Thousands of leaders and activists of the BNP and its affiliated bodies started gathering at the venue since morning creating traffic gridlock in Shahbagh to Matsya Bhaban areas.

LDP Chairman Oli Ahmed, eminent lawyer barrister Rafiq-Ul Huq, former vice-chancellor of Dhaka University Prof Emajuddin Ahmed, and Gonoshasthaya Kendra founder and freedom fighter Zafrullah Chowdhury also attended the council.

Alderman Joe Moore, a councillor of Chicago, made a speech at the event. He had taken an initiative to name a street in Chicago after the name of Ziaur Rahman.

Several foreign delegates also joined the council. BNP leader Shama Obayed said that many foreign delegates could not join but sent wishes for the council. She read out an e-mail of a BJP leader and aired his video message wishing success of the council.

Khaleda slams govt for BB heist

Khaleda also lambasted the government for its “failure” to ensure safety of public funds.

“People’s money is not safe at the hands of this incompetent and corrupt government whether it is in the bank, in the ATM booth or even in the Bangladesh Bank,” she said.

The three-time former premier alleged that corruption and terrorism took a dreadful turn during the tenure of the current government. “The share market was looted ... Banks were plundered ... Now the foreign hackers have joined in the looting of central bank’s money.”

She said if her is party voted to power, the central bank would be empowered properly to ensure financial discipline. Moreover, political interference would be stopped in banks and financial institutions.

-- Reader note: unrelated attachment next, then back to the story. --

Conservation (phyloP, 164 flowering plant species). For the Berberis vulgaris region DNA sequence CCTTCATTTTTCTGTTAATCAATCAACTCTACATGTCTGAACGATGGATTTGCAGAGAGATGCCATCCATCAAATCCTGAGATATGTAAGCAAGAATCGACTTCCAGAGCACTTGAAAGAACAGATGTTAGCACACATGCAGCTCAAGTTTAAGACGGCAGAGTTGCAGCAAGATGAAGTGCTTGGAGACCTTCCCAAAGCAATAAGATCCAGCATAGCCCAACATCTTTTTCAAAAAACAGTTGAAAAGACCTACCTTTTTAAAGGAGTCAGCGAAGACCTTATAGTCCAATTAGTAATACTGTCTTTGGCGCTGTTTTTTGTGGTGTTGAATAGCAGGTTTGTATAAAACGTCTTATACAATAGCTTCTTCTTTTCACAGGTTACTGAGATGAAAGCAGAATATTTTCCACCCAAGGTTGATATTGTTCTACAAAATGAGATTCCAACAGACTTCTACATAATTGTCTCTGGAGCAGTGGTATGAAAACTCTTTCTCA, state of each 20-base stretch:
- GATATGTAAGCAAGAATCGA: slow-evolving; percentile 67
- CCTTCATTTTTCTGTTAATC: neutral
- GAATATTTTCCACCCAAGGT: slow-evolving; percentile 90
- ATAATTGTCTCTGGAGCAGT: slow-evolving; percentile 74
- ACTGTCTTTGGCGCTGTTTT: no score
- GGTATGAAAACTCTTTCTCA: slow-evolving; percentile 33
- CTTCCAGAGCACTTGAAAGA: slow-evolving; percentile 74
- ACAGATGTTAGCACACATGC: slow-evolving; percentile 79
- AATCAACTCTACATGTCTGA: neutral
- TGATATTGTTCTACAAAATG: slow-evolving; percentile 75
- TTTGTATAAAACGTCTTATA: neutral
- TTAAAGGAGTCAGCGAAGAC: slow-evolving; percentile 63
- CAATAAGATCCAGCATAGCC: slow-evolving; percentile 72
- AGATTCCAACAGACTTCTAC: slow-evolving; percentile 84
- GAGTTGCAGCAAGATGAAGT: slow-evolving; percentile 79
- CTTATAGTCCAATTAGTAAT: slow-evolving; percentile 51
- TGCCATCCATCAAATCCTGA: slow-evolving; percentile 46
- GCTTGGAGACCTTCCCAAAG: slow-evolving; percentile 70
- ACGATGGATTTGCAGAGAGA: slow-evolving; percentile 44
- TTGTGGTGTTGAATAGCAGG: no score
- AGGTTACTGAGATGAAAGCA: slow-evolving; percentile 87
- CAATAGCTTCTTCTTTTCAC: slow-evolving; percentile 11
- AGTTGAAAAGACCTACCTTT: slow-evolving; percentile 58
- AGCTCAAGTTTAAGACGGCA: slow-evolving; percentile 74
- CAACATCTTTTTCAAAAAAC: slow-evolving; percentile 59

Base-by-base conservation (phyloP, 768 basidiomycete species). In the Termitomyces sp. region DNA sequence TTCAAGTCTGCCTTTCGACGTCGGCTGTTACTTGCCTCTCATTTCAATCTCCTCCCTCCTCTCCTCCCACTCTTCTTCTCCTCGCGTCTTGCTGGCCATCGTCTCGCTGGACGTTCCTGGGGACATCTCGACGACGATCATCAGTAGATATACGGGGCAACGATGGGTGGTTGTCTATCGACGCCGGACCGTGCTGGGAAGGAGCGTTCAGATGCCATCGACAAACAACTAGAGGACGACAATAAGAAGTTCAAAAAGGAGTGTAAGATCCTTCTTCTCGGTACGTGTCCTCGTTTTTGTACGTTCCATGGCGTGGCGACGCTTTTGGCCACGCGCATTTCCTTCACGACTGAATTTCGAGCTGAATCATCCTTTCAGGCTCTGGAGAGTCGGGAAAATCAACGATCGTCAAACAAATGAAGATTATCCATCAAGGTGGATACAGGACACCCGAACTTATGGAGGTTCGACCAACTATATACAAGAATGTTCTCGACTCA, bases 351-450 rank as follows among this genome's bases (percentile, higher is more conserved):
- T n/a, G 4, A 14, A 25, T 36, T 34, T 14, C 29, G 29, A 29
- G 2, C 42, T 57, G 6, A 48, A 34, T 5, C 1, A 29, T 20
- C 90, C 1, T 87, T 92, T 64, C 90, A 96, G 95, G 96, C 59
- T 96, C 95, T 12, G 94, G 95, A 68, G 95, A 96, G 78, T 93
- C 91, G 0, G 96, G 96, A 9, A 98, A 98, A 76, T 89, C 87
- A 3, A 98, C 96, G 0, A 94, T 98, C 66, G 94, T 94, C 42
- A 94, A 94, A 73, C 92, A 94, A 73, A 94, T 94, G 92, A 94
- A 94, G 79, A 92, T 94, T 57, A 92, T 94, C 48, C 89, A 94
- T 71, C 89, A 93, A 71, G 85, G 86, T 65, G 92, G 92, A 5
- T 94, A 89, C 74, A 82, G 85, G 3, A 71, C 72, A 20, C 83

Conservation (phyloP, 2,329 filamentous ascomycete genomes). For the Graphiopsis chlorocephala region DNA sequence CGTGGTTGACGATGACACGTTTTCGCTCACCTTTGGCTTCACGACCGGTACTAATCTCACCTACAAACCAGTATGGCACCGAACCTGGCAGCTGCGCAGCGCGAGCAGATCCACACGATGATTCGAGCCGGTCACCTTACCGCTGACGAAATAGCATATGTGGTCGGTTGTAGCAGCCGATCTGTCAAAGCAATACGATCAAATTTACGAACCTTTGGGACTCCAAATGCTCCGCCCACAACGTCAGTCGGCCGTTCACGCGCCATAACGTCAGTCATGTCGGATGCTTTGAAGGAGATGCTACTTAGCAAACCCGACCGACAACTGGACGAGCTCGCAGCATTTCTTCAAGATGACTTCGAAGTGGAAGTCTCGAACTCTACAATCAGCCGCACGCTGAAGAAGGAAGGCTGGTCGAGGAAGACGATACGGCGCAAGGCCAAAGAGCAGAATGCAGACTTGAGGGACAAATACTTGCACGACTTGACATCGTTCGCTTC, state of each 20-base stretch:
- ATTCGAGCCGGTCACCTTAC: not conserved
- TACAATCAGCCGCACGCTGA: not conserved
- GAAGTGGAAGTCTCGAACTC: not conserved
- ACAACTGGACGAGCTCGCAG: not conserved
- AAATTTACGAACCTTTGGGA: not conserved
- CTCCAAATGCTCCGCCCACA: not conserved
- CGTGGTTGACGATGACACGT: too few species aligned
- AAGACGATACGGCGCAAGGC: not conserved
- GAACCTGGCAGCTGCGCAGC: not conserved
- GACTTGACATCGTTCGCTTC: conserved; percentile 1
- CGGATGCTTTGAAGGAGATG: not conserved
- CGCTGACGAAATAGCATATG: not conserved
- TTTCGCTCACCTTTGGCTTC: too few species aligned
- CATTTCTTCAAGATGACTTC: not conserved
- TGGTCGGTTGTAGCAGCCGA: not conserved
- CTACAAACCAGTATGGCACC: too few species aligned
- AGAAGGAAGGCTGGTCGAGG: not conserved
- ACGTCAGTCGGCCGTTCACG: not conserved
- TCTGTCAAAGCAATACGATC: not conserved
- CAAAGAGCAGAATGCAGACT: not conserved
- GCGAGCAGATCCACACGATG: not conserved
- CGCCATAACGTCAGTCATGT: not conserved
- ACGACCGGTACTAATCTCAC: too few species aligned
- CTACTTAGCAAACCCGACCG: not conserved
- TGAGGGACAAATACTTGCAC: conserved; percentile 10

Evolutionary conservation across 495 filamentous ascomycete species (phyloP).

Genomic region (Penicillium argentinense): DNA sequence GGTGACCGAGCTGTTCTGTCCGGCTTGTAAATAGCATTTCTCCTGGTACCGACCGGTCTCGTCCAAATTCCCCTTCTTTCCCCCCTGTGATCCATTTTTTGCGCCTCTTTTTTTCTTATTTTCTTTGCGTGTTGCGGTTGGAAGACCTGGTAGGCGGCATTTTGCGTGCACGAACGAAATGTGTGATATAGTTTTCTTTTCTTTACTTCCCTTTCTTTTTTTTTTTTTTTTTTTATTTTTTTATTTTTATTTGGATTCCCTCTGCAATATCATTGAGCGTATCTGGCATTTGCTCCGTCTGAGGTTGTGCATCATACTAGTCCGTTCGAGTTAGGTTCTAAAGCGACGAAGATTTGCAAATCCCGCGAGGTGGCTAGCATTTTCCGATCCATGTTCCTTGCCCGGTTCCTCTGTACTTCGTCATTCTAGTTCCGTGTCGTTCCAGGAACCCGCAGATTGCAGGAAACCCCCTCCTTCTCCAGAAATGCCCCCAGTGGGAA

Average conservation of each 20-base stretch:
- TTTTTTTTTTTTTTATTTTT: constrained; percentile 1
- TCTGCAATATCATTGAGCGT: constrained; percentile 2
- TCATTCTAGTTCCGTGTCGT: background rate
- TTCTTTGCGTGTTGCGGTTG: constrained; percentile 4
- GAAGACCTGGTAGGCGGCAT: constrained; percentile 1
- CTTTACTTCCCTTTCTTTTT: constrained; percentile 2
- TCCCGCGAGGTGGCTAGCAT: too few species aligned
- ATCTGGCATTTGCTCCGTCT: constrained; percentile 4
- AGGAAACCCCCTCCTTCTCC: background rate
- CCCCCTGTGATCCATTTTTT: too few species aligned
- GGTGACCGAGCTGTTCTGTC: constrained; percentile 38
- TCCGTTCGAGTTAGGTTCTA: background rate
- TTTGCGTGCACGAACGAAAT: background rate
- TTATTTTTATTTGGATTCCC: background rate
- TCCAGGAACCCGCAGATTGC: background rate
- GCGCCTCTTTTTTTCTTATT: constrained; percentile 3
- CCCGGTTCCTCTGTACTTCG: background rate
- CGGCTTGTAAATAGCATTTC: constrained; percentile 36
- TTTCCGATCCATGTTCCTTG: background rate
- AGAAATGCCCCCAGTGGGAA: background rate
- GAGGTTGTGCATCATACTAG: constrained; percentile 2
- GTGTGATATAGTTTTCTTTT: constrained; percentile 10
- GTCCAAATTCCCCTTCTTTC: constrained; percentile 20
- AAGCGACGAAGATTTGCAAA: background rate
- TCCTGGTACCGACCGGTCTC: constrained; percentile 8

One leader one post

The BNP at the council decided that no one would be allowed to hold more than one post at any level of the party as many leaders have been holding more than one post for long.

During the second session of the council, the decision was made through voice vote.

Also, Khaleda and Tarique were re-elected the party’s chairperson and senior vice-chairman respectively.

At least 14 councillors delivered their speech in the closed-door session. They asked Khaleda to take time to announce the full committee and some raised their voice against reformists.

They requested Khaleda not to give any post to opportunists and inactive leaders, and those who were inactive during anti-government protests.

Khaleda, in reply, said the opinions of the grassroots leaders would be valued when future programmes would be chalked out.

It was decided that there would be 34 vice-chairmen instead of the existing 17 and the chairperson can appoint advisers.

The council decided that there would be seven joint secretary generals, one organising secretary and two assistant organising secretaries for each division.

Expulsion of any member of the party will have to be approved by the chairperson or the standing committee.